Heavy downpours are increasing globally over the last three to five decades. The frequency of heavy rainfall and the amount of rainfall in each event has increased especially since 1991.
The reason being attributed to global warming since warmer air traps more water vapor than cooler air, the extra moisture in the atmosphere falls in the form of precipitation.
3.2.1. Increased evaporation and water-cycle flow
Studies have depicted that a warmer climate results in a more increased flow in water cycle – the increased evaporation acting as fuel for the development of more powerful storms – leading to more hurricanes, which in turn will lead to more severe flood damage; and droughts over the years as more of a region’s precipitation would fall through one major storm rather than a series of smaller storms (Pielke ; Downtown 2000). In the US, there have been drastic increases in rainfall in the Northeast, Midwest, and upper Great Plains. Heavy rainfall events ultimately lead to flooding events. In this case, there has been an increase in flooding events in the areas where the largest increases in heavy downpours occurred. However, flooding can intensify even when total precipitation in an area is projected to decline. Floods are caused by both natural and human-related factors (National Climate Assessment 2014).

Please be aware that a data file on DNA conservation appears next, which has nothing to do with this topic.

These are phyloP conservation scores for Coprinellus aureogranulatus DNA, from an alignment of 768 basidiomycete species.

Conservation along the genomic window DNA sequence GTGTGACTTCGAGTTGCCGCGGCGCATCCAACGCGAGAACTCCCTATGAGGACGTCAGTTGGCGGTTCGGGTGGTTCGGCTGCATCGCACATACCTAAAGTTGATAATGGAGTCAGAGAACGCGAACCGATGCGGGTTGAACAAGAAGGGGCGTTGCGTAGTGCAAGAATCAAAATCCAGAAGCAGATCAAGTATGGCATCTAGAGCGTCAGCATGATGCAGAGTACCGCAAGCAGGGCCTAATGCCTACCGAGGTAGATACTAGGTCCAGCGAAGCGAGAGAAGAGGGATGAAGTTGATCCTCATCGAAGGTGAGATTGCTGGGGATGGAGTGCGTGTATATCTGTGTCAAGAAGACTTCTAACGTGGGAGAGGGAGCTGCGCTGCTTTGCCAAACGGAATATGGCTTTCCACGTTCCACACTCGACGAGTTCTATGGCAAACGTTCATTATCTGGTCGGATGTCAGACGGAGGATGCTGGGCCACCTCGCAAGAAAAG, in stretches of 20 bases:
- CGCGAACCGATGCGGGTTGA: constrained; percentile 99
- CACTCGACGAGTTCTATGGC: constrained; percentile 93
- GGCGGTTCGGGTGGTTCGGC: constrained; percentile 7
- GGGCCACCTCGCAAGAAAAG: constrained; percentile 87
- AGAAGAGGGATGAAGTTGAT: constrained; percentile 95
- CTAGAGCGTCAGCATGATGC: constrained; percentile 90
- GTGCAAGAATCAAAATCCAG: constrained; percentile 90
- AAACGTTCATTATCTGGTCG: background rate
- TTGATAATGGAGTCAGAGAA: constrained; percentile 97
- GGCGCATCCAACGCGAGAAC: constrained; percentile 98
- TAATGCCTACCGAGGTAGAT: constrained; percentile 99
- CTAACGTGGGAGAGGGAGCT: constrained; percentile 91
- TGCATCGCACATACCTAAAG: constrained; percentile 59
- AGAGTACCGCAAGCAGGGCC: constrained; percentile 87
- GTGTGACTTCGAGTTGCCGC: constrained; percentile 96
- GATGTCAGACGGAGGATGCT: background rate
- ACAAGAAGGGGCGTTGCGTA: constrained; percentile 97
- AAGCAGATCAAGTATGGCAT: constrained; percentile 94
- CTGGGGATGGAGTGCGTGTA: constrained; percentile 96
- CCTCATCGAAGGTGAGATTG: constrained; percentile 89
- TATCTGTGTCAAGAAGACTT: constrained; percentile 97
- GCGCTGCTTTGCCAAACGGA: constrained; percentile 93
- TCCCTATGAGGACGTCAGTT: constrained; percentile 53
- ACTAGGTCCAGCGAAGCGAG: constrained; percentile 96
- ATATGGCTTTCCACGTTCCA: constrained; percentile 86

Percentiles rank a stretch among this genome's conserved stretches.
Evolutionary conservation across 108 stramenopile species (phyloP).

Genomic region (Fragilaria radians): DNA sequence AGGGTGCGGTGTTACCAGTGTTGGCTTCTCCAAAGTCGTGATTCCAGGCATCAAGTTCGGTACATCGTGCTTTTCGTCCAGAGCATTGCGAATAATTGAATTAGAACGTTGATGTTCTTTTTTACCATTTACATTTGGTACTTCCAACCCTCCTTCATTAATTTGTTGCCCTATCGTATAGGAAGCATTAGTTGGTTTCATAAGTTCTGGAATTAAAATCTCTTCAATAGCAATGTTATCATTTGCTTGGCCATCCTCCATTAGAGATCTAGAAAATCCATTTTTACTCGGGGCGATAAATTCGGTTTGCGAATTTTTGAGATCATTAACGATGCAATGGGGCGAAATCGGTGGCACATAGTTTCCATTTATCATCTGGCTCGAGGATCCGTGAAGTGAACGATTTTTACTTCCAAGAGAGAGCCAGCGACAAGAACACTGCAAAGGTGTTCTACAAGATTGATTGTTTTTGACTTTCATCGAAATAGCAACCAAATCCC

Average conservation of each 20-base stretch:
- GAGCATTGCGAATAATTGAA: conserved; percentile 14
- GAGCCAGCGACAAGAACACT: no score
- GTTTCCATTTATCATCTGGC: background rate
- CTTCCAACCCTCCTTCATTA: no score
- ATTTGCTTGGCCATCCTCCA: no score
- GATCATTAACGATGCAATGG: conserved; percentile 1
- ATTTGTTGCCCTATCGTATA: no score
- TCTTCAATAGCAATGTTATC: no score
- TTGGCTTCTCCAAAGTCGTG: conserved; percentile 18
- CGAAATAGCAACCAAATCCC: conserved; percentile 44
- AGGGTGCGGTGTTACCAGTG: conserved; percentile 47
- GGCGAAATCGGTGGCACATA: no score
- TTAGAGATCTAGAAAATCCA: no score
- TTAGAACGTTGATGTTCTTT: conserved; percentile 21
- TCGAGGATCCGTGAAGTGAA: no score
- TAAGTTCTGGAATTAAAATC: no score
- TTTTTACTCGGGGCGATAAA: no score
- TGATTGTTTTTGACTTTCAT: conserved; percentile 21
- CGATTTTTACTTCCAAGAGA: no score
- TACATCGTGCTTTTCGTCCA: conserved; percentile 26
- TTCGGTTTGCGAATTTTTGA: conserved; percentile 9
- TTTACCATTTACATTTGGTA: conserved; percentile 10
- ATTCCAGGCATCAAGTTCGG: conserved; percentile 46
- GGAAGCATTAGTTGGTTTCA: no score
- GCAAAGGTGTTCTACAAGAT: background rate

3.2.2. Heavy downpour and losses
Millions of people are stranded on the streets during the rains since several people lose their houses and properties. All businesses are affected including banks shut down. Contact with contaminated water can lead to water borne diseases and also cause an epidemic outbreak.
Stock markets close for a few days which severely affect the economy. In Mumbai, severe floods in 2005 contributed to huge financial losses to the Indian economy. The recovery costs for such disasters estimate to tens of millions. All the submerged lands, damaged crops, loss of livestock, food stock loss, damaged buildings and roads contribute to this cost. Continuous floods also drive away foreign investors (Kadave et al. 2016). All these factors weaken the economy leading to economy deterioration.